Riders for Health runs workshops in Nigeria, partnering with local and international agencies to maintain their vehicles. Current partnerships include last-mile distribution for pharmaceuticals and supplies, mobilisation of government communty health extension workers and ongoing management of vehicle fleets for health partners.
Riders maintain over 180 vehicles under our servicing models. This means, for the organisations we serve, we work to keep their vehicles on the road to enable them to fulfil their health and goals.
Our main workshop and office is based in Abuja, with additional workshop space being located in UN House Abuja, Enugu, Calabar, Kaduna and Lagos.
Supply Chain Management (SCM)
Once of the biggest challenges faced by healthcare professionals in Africa is an inconsistent supply of vital drugs and medication.
In 2012, Riders Nigeria began a supply chain management programme to distribute medical supplies for a range of health-focused partners. 2014 saw the rapid expansion of this programme to bring supplies to over 9000 health facilities across 17 of the country’s states.
As part of our SCM operations, Riders now supports the delivery of the National Malaria Eradication Programme (NMEP) by distributing Rapid Diagnostic Test Kits (RDTKs), drugs to treat people suffering with the disease and mosquito nets for disease prevention.
Riders expertise in vehicle maintenance eliminates one of the major challenges our partner organisations face in their line of work; lack of reliable fleet management support.
- Aids Prevention Initiative Nigeria (APIN)
- Economic Community of West African States (ECOWAS)
- FHI 360
- Malaria Action Programme for States
- Partnership for Transforming Health Systems Phase II (PATHS2)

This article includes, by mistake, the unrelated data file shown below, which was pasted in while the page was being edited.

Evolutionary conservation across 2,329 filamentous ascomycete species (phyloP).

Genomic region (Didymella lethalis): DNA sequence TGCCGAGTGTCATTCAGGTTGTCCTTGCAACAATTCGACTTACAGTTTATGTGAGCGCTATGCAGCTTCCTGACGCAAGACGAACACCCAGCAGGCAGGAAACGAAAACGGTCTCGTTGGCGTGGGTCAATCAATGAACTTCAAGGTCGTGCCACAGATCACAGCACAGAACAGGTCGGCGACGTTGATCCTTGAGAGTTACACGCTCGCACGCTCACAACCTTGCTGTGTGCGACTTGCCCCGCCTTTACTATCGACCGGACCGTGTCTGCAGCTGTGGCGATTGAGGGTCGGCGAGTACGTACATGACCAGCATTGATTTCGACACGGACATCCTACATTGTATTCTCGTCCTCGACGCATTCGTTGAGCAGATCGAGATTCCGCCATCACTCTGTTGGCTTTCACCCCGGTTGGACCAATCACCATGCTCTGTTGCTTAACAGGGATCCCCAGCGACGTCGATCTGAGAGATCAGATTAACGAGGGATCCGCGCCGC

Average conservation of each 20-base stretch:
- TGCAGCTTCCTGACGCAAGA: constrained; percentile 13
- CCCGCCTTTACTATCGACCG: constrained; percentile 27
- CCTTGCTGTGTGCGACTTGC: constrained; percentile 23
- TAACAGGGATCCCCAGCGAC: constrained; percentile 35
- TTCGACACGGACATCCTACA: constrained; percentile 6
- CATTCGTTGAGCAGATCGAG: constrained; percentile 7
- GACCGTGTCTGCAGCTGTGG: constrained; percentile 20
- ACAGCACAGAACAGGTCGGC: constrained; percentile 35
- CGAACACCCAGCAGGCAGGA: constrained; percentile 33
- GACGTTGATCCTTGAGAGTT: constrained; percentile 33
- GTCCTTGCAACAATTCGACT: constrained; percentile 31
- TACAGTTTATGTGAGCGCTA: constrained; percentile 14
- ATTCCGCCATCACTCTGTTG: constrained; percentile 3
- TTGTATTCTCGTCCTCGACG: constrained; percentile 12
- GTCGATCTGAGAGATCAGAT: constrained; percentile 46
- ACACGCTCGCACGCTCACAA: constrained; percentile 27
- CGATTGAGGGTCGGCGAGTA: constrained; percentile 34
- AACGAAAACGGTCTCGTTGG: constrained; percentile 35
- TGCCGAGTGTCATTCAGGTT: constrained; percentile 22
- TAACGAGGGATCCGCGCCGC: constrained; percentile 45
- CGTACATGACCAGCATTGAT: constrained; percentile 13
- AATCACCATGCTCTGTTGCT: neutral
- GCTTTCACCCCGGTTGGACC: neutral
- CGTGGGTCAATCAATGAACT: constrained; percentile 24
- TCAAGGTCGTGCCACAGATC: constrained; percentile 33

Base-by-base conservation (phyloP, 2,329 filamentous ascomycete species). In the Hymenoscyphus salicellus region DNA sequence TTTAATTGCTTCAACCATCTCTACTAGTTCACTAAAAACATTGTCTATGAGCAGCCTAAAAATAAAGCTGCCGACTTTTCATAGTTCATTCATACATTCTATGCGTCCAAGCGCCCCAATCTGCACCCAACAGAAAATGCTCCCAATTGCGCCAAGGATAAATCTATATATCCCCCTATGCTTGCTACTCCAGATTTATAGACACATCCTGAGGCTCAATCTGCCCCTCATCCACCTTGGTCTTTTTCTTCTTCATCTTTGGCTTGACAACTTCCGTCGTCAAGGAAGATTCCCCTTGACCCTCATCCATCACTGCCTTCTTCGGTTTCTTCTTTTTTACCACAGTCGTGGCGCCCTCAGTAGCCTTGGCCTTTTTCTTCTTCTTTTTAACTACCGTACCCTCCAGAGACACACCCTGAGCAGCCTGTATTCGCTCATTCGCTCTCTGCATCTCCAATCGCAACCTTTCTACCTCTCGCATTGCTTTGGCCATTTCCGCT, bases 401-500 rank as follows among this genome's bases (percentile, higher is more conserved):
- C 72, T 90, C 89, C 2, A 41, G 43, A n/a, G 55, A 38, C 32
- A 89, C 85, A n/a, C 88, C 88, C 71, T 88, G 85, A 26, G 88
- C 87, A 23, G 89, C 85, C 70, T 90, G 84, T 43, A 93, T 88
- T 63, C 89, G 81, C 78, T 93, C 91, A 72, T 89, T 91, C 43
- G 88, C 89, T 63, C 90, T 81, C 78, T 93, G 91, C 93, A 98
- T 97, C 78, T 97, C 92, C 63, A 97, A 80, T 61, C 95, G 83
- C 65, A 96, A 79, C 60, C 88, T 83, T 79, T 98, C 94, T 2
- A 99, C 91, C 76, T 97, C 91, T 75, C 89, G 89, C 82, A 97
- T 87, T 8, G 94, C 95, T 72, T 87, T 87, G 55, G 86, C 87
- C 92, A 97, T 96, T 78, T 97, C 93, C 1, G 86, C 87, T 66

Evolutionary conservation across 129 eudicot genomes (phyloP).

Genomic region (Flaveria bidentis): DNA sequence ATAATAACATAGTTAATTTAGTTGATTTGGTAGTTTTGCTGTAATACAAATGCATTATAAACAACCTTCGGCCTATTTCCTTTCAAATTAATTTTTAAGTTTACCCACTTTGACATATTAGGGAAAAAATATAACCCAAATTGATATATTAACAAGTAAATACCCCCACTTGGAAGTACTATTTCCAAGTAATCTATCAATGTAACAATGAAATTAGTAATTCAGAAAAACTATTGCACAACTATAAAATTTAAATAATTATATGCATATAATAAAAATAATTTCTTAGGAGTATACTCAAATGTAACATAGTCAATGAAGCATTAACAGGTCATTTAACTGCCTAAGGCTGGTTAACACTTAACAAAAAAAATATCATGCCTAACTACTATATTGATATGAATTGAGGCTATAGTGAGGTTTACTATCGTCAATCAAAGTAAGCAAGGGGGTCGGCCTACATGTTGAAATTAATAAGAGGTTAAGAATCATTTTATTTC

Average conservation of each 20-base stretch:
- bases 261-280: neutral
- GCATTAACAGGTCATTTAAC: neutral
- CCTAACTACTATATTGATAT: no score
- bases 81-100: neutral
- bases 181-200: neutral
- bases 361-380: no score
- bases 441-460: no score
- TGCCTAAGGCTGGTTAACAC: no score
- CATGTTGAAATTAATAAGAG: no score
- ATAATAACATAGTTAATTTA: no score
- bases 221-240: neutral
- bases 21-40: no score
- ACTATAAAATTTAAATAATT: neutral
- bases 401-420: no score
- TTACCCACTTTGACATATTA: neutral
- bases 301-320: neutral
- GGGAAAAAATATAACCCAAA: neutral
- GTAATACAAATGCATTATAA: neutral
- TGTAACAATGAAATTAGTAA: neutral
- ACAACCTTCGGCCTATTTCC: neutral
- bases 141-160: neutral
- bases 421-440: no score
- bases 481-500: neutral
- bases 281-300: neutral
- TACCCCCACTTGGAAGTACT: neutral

- Pathfinder International
- TY Danjuma
- UNICEF Nigeria
- United Nations Development Programme (UNDP)
- World Health Organization (WHO)
Nigeria is one of the most densely populated countries in the world and has an estimated population of 177 million people. The past few years have seen rapid economic growth, yet despite this, over half the population are estimated to live in extreme poverty and survive on just $1.25 per day. One in five children will die before the age of five - with malaria, pneumonia and HIV/AIDS cited as the main causes of death.
Over half of Nigeria’s population live in rural areas and are dependent on outreach health care services, yet just 15% of the road networks are paved. As with most African countries, the vehicles that are present are often unreliable, and there is lack of understanding of safe riding or vehicle servicing needs. As a result, trying to deliver even the most basic health care – bed nets, condoms, medication – is extremely challenging.
Riders began working in Nigeria in 1999 when it worked with the World Health Organization (WHO) to manage its fleet of vehicles involved in the polio eradication programme.
In 2004, Riders began the ‘Enugu project’ which is designed to help improve access to health care at the grassroots of society in Nigeria. Using four-wheeled vehicles, Riders’ technicians were able to service health workers vehicles in the Enugu region on an outreach basis to increase the time spent with patients.
In 2006, the contract with WHO came to an end. Since then Riders Nigeria has restructured our team and our programme infrastructure to continue to focus on a broader reach of vehicle servicing and management support for health and development agencies.
In 2012, Riders began a supply chain management programme to deliver medical supplies to health facilities across Nigeria which has grown to serve over 9000 facilities across 17 of Nigeria’s states.
Riders services over 120 vehicles for our health-related partners. By keeping their vehicles on the road, we enable them to fulfil their life-saving work.
Country Director: Kayodi Ajayi
Kayodi Ajayi (AJ) joined Riders for Health in 1999 as the Lagos Nigeria Development Manager. He was responsible for the development and management of a technical support system across the country, managing a fleet of 83 four wheeled vehicles across 37 states, and for training and managing a staff strength of 41 technical personnel. AJ was also involved in the setting up of Riders’ systems in the Democratic Republic of Congo and The Gambia and from August 2002 became deputy operations director in the UK office.
If you would like to discuss how Riders can support you, then please get in touch:Enquiry form
Since we’ve been working with them we haven’t had any breakdowns. United Nations Population Fund (UNFPA), Abuja